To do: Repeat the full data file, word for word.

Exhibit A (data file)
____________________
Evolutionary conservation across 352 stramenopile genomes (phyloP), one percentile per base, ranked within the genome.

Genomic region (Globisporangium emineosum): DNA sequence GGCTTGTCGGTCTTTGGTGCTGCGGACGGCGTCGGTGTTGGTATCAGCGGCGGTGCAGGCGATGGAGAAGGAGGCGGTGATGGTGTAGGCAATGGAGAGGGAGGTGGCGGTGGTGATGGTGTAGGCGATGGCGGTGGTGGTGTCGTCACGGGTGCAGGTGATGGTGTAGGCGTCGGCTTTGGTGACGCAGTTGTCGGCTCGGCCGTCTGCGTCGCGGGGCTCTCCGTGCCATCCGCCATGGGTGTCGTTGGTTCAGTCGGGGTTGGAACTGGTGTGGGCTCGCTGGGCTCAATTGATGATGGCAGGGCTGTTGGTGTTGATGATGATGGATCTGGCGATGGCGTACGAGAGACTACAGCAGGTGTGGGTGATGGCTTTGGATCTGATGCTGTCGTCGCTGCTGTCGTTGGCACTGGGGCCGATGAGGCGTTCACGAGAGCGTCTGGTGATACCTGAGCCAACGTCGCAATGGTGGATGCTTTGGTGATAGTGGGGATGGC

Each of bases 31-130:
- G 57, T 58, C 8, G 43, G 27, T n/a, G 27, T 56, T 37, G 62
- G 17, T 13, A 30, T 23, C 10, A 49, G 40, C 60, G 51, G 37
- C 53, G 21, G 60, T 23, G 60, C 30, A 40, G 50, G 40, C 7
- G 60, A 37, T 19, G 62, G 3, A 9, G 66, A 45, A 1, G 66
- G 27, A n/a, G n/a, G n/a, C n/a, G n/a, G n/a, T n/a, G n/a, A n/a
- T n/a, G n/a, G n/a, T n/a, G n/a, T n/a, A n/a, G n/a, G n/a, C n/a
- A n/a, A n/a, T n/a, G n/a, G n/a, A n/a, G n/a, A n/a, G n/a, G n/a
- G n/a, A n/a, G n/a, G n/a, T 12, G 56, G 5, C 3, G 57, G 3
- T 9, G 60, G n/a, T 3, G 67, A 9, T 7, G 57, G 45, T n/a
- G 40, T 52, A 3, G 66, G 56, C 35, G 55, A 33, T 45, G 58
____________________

Evolutionary conservation across 352 stramenopile genomes (phyloP), one percentile per base, ranked within the genome.

Genomic region (Globisporangium emineosum): DNA sequence GGCTTGTCGGTCTTTGGTGCTGCGGACGGCGTCGGTGTTGGTATCAGCGGCGGTGCAGGCGATGGAGAAGGAGGCGGTGATGGTGTAGGCAATGGAGAGGGAGGTGGCGGTGGTGATGGTGTAGGCGATGGCGGTGGTGGTGTCGTCACGGGTGCAGGTGATGGTGTAGGCGTCGGCTTTGGTGACGCAGTTGTCGGCTCGGCCGTCTGCGTCGCGGGGCTCTCCGTGCCATCCGCCATGGGTGTCGTTGGTTCAGTCGGGGTTGGAACTGGTGTGGGCTCGCTGGGCTCAATTGATGATGGCAGGGCTGTTGGTGTTGATGATGATGGATCTGGCGATGGCGTACGAGAGACTACAGCAGGTGTGGGTGATGGCTTTGGATCTGATGCTGTCGTCGCTGCTGTCGTTGGCACTGGGGCCGATGAGGCGTTCACGAGAGCGTCTGGTGATACCTGAGCCAACGTCGCAATGGTGGATGCTTTGGTGATAGTGGGGATGGC

Each of bases 31-130:
- G 57, T 58, C 8, G 43, G 27, T n/a, G 27, T 56, T 37, G 62
- G 17, T 13, A 30, T 23, C 10, A 49, G 40, C 60, G 51, G 37
- C 53, G 21, G 60, T 23, G 60, C 30, A 40, G 50, G 40, C 7
- G 60, A 37, T 19, G 62, G 3, A 9, G 66, A 45, A 1, G 66
- G 27, A n/a, G n/a, G n/a, C n/a, G n/a, G n/a, T n/a, G n/a, A n/a
- T n/a, G n/a, G n/a, T n/a, G n/a, T n/a, A n/a, G n/a, G n/a, C n/a
- A n/a, A n/a, T n/a, G n/a, G n/a, A n/a, G n/a, A n/a, G n/a, G n/a
- G n/a, A n/a, G n/a, G n/a, T 12, G 56, G 5, C 3, G 57, G 3
- T 9, G 60, G n/a, T 3, G 67, A 9, T 7, G 57, G 45, T n/a
- G 40, T 52, A 3, G 66, G 56, C 35, G 55, A 33, T 45, G 58